Emmanuel Youth Choir was born on September 22, 2018, after Father Loi Huynh, our Pastor, and Father Thong Nguyen, our Chaplain, realized the need for an English mass for the Vietnamese youth at Our Lady of La Vang church in San Jose. We celebrated the choir's first feast day on December 24, 2018. Our choir chose the name "Emmanuel", meaning "God is with Us" to remind all of us that we need God at every step of our life and with every breath that we take each day. With Him beside us and within our hearts, we can conquer any obstacles in our life. And every time we come together, we come to Him with a humble heart to thank him for everything that He has given us and we praise Him for His Greatness and His Love with songs and music.
Our Mass Time and Practice Schedule:
Our choir sings every Saturday at 4:00 PM at Our Lady of La Vang Church (located at 389 E Santa Clara St, San Jose, CA 95113 (corner of 9th Street and Santa Clara Street). We practice 1/2 hour before and 1/2 hour after mass. If you love to sing, play music, and/or would like to serve the Church in the Church music ministry, please come and join us in singing hymns of thanksgiving and praise to Our Lord Jesus Christ.
“My secret is simple: I pray”
— Mother Teresa of Calcutta
Palm Sunday of the Lord's Passion, Cycle A Sunday, April 2, 2023
Jesus is crucified, and his body is placed in the tomb. (shorter form: Matthew 27:11-54)
Background on the Gospel Reading
Today we begin Holy Week, the days during which we journey with Jesus on his way of the cross and anticipate his Resurrection on Easter. Today’s liturgy begins with the procession with palms to remind us of Jesus’ triumphant entrance into Jerusalem.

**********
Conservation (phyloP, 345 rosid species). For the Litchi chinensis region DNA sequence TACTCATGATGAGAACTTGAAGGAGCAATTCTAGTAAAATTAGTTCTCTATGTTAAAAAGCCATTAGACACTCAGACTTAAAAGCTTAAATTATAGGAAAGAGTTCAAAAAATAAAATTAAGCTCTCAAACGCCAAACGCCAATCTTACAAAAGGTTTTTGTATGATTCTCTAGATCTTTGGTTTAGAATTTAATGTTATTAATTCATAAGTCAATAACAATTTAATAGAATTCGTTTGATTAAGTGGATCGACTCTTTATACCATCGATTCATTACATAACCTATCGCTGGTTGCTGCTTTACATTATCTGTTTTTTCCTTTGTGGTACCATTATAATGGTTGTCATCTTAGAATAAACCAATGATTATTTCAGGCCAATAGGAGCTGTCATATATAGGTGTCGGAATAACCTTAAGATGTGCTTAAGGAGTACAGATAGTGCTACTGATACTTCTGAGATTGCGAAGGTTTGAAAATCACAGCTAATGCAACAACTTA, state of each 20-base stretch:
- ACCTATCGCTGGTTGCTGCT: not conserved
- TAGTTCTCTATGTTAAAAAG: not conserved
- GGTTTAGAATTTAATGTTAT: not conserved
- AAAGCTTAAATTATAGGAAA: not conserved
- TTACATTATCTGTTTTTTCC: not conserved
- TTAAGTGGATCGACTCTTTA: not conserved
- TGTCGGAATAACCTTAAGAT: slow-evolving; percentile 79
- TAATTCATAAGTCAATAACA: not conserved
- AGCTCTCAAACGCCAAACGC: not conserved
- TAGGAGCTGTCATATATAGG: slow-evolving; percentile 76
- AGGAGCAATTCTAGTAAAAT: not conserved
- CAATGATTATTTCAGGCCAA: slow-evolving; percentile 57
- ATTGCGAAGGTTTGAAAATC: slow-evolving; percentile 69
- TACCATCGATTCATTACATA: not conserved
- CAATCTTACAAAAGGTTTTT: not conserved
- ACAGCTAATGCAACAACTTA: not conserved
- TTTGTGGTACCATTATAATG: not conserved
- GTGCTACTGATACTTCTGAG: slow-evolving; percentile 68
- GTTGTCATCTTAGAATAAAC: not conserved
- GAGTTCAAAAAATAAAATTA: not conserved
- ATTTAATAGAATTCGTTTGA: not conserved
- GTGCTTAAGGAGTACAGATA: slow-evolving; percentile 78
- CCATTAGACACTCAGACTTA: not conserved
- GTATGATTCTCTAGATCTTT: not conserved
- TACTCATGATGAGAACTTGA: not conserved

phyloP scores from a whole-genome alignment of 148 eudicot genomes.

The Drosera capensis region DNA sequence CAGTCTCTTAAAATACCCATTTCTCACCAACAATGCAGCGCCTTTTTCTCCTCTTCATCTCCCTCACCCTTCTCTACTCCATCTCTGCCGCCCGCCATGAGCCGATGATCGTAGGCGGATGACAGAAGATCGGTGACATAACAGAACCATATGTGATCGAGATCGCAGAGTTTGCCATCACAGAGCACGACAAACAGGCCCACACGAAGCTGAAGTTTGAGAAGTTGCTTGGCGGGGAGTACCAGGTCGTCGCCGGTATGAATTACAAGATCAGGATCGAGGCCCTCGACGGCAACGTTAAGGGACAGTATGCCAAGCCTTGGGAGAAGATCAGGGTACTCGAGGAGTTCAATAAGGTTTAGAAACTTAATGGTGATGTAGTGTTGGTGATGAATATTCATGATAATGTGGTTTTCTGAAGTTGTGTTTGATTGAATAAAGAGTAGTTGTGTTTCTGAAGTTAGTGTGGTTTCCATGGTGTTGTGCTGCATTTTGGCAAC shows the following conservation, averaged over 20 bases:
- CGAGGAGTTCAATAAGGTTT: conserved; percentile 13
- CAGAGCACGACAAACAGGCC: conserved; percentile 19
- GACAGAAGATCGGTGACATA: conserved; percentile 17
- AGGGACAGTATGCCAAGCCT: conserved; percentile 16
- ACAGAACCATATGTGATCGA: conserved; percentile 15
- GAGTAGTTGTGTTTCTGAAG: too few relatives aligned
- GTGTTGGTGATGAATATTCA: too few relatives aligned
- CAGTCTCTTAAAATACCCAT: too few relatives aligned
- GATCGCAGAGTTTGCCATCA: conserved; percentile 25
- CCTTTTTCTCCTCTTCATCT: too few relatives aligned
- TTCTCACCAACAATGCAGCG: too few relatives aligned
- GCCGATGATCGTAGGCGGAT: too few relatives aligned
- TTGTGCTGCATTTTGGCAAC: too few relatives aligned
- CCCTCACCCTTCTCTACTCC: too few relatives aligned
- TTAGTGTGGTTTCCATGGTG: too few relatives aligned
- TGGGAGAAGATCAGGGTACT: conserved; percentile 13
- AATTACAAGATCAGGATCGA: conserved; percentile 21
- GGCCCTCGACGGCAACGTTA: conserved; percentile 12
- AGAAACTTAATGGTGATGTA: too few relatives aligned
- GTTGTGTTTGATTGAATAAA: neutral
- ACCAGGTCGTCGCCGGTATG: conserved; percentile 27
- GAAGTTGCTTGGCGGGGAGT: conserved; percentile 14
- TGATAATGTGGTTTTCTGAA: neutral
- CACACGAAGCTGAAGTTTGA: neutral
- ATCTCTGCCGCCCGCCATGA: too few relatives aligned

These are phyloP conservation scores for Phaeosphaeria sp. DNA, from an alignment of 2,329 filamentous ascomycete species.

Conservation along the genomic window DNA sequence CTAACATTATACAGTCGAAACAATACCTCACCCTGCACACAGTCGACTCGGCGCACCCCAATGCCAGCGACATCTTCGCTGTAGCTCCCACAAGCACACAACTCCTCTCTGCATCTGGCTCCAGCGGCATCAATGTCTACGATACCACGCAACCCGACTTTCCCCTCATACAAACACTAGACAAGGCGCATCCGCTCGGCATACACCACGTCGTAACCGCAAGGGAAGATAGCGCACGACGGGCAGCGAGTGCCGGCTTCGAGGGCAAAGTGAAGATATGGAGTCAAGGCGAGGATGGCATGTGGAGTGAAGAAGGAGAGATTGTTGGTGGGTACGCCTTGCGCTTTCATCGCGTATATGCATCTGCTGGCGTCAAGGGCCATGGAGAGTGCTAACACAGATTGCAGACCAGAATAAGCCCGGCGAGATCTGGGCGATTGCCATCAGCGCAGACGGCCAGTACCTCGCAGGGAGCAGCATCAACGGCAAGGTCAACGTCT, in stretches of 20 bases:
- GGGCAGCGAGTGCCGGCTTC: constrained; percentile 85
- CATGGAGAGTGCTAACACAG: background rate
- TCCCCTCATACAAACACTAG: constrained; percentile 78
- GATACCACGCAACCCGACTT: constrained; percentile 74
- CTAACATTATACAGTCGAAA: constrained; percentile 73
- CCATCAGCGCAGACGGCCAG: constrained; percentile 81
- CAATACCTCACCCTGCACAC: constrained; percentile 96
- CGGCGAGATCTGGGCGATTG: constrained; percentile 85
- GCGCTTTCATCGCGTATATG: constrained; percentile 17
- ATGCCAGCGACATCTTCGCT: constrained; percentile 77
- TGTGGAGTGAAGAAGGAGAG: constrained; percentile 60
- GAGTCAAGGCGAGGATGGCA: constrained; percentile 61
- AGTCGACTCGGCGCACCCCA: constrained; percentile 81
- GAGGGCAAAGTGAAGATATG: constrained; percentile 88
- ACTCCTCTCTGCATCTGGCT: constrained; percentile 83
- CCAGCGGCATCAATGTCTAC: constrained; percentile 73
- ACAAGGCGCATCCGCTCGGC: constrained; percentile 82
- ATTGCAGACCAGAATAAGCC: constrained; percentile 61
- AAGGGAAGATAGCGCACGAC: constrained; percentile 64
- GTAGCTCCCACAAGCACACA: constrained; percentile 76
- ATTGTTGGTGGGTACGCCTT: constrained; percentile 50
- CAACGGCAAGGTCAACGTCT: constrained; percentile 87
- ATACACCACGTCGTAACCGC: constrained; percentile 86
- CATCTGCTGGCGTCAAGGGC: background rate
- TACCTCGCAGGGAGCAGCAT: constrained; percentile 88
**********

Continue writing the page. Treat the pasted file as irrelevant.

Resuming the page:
The events of Jesus’ Passion are proclaimed in their entirety in today’s Liturgy of the Word. Those events will be proclaimed again when we celebrate the liturgies of the Triduum—Holy Thursday’s Mass of the Lord’s Supper, the Good Friday of the Lord’s Passion, and the Easter Vigil. In communities that celebrate the Sacraments of Initiation with catechumens, these liturgies take on special importance because they invite the catechumens and the community to enter together into the central mysteries of our faith. These days are indeed profound and holy.
In Cycle A, we read the Passion of Jesus as found in the Gospel of Matthew on Palm, or Passion, Sunday. (On Good Friday, we will read the Passion of Jesus from the Gospel of John). The story of Jesus’ Passion and death in Matthew’s Gospel focuses particularly on the obedience of Jesus to the will of his Father. As Jesus sends his disciples to prepare for Passover, he indicates that the events to come are the will of the Father (Matthew 26:18). In Jesus’ prayer in the garden, he prays three times to the Father to take away the cup of suffering, but each time, Jesus concludes by affirming his obedience to the Father’s will (Matthew 26:39-44). Even Matthew’s description of Jesus’ death shows Jesus’ obedience to the Father.